The plant is an intricately monstrous form of Euphorbia lactea, up to 3 feet (90 cm) tall, with fan-shaped, crested branches, forming a snaky ridge or crowded cluster. It is dark green succulent attractively marked with silver-grey, zigzag patterns.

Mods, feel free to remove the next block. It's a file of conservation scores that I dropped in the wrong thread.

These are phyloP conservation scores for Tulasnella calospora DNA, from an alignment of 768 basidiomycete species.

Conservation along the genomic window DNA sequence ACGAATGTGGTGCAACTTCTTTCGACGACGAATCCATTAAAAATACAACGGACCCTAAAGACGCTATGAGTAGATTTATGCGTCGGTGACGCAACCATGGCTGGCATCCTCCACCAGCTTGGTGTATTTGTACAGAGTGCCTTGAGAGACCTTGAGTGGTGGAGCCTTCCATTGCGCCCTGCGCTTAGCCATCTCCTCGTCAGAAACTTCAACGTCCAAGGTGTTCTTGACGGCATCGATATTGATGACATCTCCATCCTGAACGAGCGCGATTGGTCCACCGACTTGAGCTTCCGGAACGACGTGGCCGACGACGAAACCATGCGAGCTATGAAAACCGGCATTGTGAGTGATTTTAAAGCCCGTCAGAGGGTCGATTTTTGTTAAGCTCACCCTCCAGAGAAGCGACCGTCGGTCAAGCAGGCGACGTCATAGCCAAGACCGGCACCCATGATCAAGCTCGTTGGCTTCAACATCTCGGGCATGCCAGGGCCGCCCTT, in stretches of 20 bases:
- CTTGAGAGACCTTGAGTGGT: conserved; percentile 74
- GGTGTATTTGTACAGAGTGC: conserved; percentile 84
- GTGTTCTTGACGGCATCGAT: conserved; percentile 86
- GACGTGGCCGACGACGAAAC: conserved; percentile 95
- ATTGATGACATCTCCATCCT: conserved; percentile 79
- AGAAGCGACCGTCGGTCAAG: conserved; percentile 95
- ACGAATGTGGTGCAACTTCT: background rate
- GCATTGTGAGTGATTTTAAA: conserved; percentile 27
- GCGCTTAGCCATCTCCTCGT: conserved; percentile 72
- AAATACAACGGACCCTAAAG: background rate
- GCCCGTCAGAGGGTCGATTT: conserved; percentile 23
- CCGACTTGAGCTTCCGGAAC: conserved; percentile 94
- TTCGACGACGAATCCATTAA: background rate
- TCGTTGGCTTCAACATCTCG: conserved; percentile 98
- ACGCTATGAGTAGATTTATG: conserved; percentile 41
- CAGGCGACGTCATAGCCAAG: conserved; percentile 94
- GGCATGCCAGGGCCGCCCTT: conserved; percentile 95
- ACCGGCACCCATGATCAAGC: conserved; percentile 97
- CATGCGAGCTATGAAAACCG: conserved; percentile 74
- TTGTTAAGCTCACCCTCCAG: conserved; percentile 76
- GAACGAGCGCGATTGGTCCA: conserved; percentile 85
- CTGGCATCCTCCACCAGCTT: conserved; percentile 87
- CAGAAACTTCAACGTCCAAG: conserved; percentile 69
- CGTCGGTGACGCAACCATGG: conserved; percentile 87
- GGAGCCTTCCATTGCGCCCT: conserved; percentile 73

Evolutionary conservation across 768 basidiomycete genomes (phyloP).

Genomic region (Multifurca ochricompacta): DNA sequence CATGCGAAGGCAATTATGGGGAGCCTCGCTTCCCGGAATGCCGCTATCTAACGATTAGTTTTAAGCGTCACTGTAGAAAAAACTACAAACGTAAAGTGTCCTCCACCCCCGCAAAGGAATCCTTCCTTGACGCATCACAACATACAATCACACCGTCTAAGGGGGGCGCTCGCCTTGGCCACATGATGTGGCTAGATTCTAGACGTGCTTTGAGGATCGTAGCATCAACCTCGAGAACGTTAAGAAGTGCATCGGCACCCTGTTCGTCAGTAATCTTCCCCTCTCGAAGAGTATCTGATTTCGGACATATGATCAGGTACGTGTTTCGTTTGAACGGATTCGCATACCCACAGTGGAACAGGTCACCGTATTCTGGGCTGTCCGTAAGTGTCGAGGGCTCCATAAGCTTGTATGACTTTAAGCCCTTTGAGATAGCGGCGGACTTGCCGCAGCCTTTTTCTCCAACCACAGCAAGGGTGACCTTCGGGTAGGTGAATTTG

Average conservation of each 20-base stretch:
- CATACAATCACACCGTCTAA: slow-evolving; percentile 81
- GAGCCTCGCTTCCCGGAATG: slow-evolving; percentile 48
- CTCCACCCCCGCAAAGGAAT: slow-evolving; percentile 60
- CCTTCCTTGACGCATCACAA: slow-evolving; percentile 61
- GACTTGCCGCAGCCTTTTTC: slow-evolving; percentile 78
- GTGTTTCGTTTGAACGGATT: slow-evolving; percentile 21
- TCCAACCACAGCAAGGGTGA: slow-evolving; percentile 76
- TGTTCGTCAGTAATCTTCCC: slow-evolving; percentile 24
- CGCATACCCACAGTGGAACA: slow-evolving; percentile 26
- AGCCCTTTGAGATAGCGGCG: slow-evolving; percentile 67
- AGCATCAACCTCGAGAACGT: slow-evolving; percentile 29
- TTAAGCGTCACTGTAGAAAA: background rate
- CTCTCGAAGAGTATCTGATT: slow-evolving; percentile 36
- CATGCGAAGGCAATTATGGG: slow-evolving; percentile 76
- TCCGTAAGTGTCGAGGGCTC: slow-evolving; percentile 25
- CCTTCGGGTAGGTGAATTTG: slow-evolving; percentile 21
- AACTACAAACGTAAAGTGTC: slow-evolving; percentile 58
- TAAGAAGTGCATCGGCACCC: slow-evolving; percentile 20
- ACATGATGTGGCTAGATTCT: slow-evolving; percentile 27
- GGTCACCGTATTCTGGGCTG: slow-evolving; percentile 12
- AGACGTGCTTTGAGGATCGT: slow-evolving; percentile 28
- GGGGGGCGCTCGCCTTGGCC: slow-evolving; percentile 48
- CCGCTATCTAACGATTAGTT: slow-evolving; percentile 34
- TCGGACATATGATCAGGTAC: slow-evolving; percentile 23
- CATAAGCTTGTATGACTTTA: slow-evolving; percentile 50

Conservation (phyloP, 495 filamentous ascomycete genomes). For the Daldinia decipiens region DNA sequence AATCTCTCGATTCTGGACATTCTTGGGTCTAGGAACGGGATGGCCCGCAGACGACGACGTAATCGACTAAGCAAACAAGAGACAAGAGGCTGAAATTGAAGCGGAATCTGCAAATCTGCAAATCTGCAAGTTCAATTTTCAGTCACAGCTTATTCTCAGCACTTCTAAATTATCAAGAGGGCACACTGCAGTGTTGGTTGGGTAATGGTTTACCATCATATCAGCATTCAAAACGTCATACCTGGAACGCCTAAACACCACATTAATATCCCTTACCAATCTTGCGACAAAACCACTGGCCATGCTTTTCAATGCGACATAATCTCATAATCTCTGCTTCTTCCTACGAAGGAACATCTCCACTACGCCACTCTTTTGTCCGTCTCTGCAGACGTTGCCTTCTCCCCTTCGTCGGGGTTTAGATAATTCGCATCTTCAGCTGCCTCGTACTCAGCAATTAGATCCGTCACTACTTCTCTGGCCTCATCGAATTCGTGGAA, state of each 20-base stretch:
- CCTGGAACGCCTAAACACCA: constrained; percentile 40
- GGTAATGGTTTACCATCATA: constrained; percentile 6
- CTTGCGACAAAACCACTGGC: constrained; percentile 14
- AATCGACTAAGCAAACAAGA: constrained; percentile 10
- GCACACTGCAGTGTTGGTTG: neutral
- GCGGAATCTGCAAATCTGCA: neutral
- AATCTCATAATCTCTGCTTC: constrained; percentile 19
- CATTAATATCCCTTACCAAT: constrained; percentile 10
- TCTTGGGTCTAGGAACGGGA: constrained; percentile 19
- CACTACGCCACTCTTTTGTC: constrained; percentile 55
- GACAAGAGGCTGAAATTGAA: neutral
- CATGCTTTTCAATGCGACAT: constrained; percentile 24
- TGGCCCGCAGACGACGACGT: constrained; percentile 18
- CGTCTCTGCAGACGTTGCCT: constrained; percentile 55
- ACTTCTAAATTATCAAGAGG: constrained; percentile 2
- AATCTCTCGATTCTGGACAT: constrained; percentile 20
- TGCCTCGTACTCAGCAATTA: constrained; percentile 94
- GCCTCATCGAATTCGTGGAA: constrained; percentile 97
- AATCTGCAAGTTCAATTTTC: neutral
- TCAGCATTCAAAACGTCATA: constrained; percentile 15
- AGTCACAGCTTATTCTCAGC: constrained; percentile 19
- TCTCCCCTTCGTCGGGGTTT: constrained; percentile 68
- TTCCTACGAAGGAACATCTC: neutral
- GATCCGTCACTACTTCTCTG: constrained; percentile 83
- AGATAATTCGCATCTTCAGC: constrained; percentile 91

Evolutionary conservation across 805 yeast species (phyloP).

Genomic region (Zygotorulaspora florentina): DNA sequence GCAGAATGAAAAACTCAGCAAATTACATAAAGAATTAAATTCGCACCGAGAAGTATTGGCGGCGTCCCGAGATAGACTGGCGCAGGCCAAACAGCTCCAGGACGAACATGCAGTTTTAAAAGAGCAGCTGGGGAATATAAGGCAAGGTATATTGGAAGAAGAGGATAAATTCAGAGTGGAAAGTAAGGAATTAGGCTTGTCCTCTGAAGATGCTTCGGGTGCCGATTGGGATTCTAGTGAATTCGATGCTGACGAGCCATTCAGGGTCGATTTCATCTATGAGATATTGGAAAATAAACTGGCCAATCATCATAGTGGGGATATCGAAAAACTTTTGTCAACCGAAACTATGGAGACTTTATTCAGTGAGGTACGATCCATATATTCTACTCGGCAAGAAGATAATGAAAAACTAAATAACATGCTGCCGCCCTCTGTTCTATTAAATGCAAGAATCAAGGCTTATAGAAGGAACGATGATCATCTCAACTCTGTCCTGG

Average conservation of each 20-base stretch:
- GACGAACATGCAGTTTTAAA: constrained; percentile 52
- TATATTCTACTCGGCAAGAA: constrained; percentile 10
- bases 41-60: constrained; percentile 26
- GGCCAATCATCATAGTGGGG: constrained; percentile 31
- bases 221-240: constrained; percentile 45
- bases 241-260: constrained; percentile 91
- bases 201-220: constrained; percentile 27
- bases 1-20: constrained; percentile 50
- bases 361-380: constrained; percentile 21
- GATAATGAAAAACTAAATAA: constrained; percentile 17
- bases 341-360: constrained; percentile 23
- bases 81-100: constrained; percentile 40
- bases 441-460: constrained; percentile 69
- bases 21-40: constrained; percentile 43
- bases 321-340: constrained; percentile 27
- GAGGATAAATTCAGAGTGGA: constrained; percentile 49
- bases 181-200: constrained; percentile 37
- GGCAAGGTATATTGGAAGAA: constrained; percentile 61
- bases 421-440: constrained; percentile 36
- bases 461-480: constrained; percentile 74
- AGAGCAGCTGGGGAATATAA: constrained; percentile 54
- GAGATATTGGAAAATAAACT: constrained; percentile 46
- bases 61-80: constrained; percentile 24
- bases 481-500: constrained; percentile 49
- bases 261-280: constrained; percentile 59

The Coral Cactus is not really a cactus, but two succulent plants joined together to form a beautiful “Franken-plant." Fan-shaped Eurphorbia lactea is typically grafted on top of a Euphorbia neriifolia or a cactus root stock. The showy part of the plant, the section that resembles coral, is called the crest, and is the result of a rare mutation in Euphorbia lactea favored by horticulturists who mass produce these plants for sale. The grafting is accomplished by using a sharp, sterile knife to make a convex, v-shaped cut at the bottom of the crest and a concave, v-shaped cut in the top of the root stock. Although not particularly spiny, the Coral Cactus is potentially dangerous. All parts of the plant are poisonous, and its white sap can irritate skin.